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  • What is ‘Nuclear Medicine’

    Nuclear medicine procedures use pharmaceuticals that have been labeled with radionuclides (radiopharmaceuticals). In diagnosis, radioactive substances are administered to patients and the radiation emitted is detected. The diagnostic tests involve the formation of an image using a gamma camera or positron emission tomography. Also radioiodine therapy is using for differentiated thyroid cancer or thyrotoxicosis

  • In vivo diagnostic images

    1) Bone scan

The more active the bone turnover, the more radioactive material will be seen. The bone scan can detect the bone lesions more sensitive and earlier than other bone imaging such as magnetic resonance imaging (MRI), X-ray and computed tomography (CT).

Various bone lesions including osteomyelitis, fractures, avascular necrosis, arthritis, bone tumor and metastasis can be detected on bone scan.

2) Myocardial perfusion SPECT

Myocardial perfusion SPECT is a form of functional cardiac imaging, used for the diagnosis of ischemic heart disease. The underlying principle is that under conditions of stress, diseased myocardium receives less blood flow than normal myocardium.

3) Other nuclear images

  • Radioiodine therapy

    Oral administration of iodine-131is used to treatment of thyroid cancer or thyrotoxicosis. Radioiodine therapy is useful method to ablation of remnant thyroid tissue or metastatic lesions after total thyroidectomy on well differentiated thyroid carcinoma such as papillary or follicular type.

    (Example)56 year-old female patient with papillary thyroid cancer underwent total thyroidectomy. High dose radioiodine therapy (150mCi) were performed and there were remnant thyroid tissue uptake on post-therapy scan (arrow). After 6 months, the remnant thyroid tissue was all disappeared with no significant iodine uptakes in diagnostic I-131 scan.

  • Most advanced Positron Emission Tomography (PET/CT)

1)What is PET (Positron Emission Tomography)

PET is the most advanced visual inspection that allows direct observation of the systematic metabolism by injecting the combination of the substance used in the metabolism of body such as dextrose and radioactive material that emits the positron. Because of the most diseases including cancer cause changes in metabolism before any structural changes occur, PET is able to detect diseases in the earlier stage than other tests.

2)What is PET/CT

Although PET is a detailed test that allows direct observation of the systematic metabolism, it has been difficult to identify the correct location of the focus. In order to overcome such disadvantage, PET is combined with CT that provides more structural information, so that the changes in metabolism and structure are simultaneously observed and the accuracy of the test is enhanced.
PET/CT is the most advanced visual diagnosis that determines the accurate location and size of the focus by identifying metabolic changes observed by PET in CT image at the same time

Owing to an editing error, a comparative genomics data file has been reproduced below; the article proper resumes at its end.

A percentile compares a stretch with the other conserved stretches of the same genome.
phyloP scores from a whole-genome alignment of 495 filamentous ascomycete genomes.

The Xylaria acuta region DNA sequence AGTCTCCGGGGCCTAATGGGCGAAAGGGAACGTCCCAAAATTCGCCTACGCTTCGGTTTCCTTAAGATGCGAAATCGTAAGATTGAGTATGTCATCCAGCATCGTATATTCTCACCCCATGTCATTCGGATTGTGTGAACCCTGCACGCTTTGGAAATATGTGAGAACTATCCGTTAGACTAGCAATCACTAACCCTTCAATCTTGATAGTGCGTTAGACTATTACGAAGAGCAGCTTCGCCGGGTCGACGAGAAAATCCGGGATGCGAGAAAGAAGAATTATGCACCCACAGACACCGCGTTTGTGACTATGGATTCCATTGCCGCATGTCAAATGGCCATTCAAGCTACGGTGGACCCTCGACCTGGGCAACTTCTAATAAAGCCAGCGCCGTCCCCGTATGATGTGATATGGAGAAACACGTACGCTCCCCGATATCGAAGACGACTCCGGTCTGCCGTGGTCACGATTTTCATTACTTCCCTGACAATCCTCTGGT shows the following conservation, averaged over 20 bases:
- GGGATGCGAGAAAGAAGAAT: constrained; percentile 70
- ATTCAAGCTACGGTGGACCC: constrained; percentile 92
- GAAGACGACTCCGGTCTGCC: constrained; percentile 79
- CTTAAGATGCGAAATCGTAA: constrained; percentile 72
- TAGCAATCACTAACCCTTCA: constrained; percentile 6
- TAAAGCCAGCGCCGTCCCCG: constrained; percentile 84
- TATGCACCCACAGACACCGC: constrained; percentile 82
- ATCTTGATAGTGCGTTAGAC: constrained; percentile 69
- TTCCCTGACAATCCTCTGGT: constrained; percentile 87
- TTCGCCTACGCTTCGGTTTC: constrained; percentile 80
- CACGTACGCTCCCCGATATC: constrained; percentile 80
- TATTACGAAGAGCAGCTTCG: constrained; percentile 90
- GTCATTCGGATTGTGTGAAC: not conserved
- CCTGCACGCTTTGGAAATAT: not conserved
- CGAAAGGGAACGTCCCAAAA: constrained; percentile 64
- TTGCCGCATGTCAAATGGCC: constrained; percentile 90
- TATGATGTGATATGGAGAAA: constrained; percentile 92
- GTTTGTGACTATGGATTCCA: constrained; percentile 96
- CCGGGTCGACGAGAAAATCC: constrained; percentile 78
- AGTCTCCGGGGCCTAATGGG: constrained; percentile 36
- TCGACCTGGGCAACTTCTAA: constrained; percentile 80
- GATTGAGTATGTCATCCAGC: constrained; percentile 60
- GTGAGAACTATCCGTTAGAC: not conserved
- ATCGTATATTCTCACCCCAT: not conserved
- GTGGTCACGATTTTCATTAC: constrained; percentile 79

3)Cases when PET/CT is required

1. Early detection of cancer, discernment of transition stage and exact location
2. Nervous system disease
3. Heart disease

(A: CT image, B: PET image, C: Fusion image with CT and PET, Bright uptake lesion on B and C showed metastasis from cancer)

4)PET/CT test process

1. Visit the Department of Nuclear Medicine PET/CT center at the reserved time on the day of test
2. Injection of radioactive medication
3. Standby (1 hour): PET/CT rest room, urinate just prior to test
4. PET/CT (30-40 minutes): Radiographic room


Staff Specialize


Kim Deog Yoon

Major interest : Nuclear Medicine, Osteoporosis, Thyroid cancer
Careerb : Kyung Hee University Medical Center. Head of the Department of Nuclear Medicine, Kyung Hee University Medical Center. prev. Deputy Director of Planning and Medical Service Department, Chairman of the Korean Osteology Association, Vice-Chairman of the Korean Thyroid Association, Vice-Chairman of the Korean Muscular Dystrophy Association


Hong Il Ki

Major interest : Nuclear Medicine, Radioactive Iodine Therapy (RAI) for thyroid cancer
Family Practice Department Department of Infection and Immune
Department of Endocrinology and Metabolism Division of Rheumatology
Department of Anesthesia and Pain medicine Department of Radiation Oncology
Department of Urology Department of Obstetrics and Gynecology
Department of Occupational and Environmental Medicine Department of Plastic Surgery
Department of Pediatrics Department of Gastroenterology and Hepatology
Department of Cardiovascular Medicine Department of Nephrology
Department of Ophthalmology Department of Diagnotic Radiology
Department of General Surgery Department of Emergency Medicine
Department of Otorhinolaryngology Department of Physical Medicine & Rehabilitation
Department of Neuropsychiatry Department of Orthopedic Surgery
Department of Medical oncology and Hematology Department of Dermatology
Department of Nuclear Medicine Department of Respiratory Medicine
Department of Thoracic and Cardiovascular surgery Department of Neurology
Department of Neurosurgery Department of Laboratory Medicine
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